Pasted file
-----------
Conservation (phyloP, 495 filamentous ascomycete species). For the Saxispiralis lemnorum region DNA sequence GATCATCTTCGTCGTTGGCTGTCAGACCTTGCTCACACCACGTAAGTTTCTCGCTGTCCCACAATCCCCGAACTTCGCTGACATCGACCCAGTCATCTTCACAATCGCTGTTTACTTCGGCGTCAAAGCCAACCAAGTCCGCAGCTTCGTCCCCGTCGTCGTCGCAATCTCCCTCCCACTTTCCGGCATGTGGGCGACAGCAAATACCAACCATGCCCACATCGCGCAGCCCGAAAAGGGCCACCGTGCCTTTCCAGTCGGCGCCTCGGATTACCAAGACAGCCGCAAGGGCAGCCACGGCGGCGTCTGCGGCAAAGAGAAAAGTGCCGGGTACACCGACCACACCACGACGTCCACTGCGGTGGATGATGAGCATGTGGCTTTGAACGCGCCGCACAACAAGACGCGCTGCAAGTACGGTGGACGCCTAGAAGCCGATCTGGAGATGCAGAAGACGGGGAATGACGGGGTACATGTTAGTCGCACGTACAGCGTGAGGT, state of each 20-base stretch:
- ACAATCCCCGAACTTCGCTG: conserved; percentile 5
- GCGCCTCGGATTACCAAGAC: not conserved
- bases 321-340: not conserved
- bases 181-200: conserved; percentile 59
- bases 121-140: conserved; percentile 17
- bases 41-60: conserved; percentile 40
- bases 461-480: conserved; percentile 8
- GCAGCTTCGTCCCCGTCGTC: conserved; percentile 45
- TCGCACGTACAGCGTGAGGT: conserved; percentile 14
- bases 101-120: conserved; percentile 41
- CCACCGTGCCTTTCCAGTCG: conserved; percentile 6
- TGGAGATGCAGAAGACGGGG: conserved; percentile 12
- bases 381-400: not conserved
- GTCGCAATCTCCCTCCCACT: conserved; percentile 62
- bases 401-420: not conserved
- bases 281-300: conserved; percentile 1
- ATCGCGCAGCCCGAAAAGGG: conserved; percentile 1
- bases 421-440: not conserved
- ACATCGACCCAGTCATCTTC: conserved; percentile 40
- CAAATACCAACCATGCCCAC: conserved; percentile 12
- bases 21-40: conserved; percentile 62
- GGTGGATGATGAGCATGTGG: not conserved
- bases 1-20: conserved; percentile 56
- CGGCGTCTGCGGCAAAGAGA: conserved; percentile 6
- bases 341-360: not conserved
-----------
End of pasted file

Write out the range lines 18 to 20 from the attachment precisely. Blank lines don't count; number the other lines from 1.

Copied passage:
- ATCGCGCAGCCCGAAAAGGG: conserved; percentile 1
- bases 421-440: not conserved
- ACATCGACCCAGTCATCTTC: conserved; percentile 40